I guess I can admit to being disappointed that my research led me to Fred LaRue and none other. Matter of fact, I'm a bit humiliated because I think I ruled out any FBI man out of hand.
For yeeeeeears I've been almost 100% certain that it was LaRue. After Fred died last July and no word from Woodward and Bernstein came (even after the August 9th 30th anniversary of Nixon's resignation), I started to wonder if they were holding out for a book or television special/documentary to make the announcement.
Even after nearly a year, I figured they were just biding time so as not to make it obvious by timing too close to LaRue's passing. And now it's confirmed. It was Felt, not Fred.
I will say this, though: Based on the bits of information that Deep Throat told Woodward -- and when he told them (especially the goings on at Key Biscayne) -- I believe that Fred LaRue was a source for the FBI. It was well-known that he was a co-operating witness. If Deep Throat wasn't Fred, then Fred was the ultimate source for the FBI and Mark Felt.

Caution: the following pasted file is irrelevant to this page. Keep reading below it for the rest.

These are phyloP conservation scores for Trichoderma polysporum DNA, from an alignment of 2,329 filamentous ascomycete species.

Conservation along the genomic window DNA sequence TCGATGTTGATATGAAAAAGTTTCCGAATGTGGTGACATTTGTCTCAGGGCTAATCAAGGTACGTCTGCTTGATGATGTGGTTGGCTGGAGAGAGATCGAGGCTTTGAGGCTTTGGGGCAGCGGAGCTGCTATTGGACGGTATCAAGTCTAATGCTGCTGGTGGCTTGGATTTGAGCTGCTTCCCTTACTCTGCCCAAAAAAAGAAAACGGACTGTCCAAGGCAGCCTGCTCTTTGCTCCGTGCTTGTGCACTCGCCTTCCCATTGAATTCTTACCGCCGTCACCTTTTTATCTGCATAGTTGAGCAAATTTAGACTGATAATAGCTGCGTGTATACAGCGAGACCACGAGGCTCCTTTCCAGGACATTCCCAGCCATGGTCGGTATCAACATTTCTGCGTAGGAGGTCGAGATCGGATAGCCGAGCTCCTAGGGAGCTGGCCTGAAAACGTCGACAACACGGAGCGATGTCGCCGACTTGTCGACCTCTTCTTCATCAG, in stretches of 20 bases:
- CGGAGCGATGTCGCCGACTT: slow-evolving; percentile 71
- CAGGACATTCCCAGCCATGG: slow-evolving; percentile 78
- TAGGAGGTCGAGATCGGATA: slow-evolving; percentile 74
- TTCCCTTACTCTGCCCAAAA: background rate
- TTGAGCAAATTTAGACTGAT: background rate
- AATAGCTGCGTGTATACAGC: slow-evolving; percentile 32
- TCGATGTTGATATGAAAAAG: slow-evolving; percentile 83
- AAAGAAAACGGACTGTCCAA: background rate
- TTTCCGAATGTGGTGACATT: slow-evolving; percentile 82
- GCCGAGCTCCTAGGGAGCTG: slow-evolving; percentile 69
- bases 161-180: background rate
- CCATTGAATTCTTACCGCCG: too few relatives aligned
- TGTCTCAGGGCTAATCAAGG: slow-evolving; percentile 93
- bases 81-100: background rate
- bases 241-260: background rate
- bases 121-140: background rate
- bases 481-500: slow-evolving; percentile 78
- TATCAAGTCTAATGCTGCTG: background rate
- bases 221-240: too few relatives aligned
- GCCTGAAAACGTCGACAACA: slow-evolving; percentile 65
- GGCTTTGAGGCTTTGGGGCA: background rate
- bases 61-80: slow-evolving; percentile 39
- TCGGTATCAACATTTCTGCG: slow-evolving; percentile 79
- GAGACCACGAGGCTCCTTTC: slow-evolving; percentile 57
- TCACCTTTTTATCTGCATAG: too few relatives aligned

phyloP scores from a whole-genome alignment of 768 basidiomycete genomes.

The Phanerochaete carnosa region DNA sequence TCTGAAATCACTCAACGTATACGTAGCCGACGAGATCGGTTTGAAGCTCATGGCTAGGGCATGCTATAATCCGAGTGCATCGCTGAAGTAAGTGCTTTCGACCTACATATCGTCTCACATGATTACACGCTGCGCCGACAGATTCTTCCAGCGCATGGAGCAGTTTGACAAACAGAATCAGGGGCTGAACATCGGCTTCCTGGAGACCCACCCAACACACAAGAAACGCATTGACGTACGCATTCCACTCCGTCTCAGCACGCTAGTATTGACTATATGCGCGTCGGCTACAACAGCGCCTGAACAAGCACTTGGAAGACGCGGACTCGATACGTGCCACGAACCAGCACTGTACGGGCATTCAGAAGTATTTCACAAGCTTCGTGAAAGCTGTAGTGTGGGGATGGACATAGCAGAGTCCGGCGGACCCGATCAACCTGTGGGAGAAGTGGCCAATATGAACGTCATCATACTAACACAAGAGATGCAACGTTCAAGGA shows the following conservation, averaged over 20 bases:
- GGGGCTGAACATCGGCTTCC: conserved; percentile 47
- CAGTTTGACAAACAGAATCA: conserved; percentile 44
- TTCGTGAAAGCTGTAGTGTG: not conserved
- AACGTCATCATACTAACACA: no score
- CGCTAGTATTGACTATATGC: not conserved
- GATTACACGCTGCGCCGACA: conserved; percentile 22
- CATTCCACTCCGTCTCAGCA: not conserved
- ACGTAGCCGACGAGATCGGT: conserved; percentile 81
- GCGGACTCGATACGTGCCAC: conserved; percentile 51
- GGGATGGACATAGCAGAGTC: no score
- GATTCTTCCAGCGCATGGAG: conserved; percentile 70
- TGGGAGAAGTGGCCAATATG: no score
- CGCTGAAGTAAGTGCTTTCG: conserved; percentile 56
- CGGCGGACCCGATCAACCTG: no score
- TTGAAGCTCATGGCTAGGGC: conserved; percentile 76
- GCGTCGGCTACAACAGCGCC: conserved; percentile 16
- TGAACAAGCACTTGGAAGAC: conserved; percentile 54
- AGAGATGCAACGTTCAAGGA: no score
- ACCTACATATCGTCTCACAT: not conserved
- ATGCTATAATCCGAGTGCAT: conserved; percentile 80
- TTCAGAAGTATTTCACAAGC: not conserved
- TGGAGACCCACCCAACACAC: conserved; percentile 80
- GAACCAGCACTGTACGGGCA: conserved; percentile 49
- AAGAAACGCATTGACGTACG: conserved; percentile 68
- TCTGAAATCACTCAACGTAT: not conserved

UPDATE: Tim Noah of Slate magazine, in a Washington Post online chat:
"When I spoke to Felt a few years ago, he said in no uncertain terms that for an FBI employee to leak details of a criminal investigation to a newspaper would be a terrible betrayal. Felt was a company man....I did think [Deep Throat] was Felt for a long time."
Harry Smith, at cbsnews.com:
“As for Deep Throat being an FBI guy -- Nixon's response would not have been printable.”
I have very mixed emotions about this, myself. Then again, eh, water under the bridge. Time to put the pork chops in...
Photo found here